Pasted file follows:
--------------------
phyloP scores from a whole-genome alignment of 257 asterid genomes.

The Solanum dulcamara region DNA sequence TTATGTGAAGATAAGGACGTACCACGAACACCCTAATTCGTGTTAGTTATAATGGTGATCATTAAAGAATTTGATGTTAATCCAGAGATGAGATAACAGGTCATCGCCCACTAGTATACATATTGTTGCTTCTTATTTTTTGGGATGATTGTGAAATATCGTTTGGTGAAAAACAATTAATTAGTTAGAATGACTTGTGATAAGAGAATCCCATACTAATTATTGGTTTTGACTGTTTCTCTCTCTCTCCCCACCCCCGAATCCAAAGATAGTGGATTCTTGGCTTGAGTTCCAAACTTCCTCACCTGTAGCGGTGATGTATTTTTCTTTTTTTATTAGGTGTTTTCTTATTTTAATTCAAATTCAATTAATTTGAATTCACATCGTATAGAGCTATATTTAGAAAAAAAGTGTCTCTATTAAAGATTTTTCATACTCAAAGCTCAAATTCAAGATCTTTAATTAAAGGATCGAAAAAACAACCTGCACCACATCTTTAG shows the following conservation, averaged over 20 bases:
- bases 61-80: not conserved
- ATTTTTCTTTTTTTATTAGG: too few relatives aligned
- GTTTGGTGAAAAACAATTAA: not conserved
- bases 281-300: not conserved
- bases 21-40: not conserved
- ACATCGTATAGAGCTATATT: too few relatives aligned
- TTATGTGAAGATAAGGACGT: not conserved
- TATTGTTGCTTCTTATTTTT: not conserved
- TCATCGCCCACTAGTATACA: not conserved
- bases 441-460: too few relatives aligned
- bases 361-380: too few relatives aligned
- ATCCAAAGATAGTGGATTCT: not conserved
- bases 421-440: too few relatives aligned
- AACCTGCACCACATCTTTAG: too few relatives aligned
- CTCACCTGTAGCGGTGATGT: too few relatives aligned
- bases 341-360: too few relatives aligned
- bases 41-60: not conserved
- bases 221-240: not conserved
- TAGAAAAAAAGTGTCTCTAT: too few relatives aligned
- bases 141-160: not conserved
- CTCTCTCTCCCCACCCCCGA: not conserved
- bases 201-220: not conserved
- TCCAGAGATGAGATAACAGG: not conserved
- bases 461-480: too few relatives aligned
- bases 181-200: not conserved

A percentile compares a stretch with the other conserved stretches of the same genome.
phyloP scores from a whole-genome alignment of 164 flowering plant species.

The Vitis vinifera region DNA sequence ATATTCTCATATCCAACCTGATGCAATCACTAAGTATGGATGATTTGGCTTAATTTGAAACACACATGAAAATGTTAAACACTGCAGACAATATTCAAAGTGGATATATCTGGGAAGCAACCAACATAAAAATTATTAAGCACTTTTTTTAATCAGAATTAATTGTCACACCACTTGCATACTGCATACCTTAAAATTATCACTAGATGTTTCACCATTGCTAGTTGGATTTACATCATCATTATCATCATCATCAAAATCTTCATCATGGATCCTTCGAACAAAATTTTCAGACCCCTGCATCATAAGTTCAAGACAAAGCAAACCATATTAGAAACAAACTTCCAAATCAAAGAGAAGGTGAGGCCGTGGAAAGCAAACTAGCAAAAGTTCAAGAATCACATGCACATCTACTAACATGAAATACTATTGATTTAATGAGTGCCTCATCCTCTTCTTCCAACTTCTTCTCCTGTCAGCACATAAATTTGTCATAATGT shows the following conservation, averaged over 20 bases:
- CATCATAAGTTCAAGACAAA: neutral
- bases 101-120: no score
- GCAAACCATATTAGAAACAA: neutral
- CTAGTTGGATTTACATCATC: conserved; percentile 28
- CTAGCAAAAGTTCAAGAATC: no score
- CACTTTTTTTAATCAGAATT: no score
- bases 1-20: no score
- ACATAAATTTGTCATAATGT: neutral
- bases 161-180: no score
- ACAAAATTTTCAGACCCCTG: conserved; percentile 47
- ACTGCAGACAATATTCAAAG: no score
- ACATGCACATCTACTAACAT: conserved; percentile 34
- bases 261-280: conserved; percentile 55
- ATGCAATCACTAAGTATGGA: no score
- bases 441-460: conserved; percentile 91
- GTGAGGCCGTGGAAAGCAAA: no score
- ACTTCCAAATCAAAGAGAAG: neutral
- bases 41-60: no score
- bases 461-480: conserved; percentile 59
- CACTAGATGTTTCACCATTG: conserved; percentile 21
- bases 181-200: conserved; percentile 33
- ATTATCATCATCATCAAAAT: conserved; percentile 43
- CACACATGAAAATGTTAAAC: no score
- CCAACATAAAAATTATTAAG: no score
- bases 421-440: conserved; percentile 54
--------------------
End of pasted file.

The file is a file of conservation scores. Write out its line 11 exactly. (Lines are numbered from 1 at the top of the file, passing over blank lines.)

- TCATCGCCCACTAGTATACA: not conserved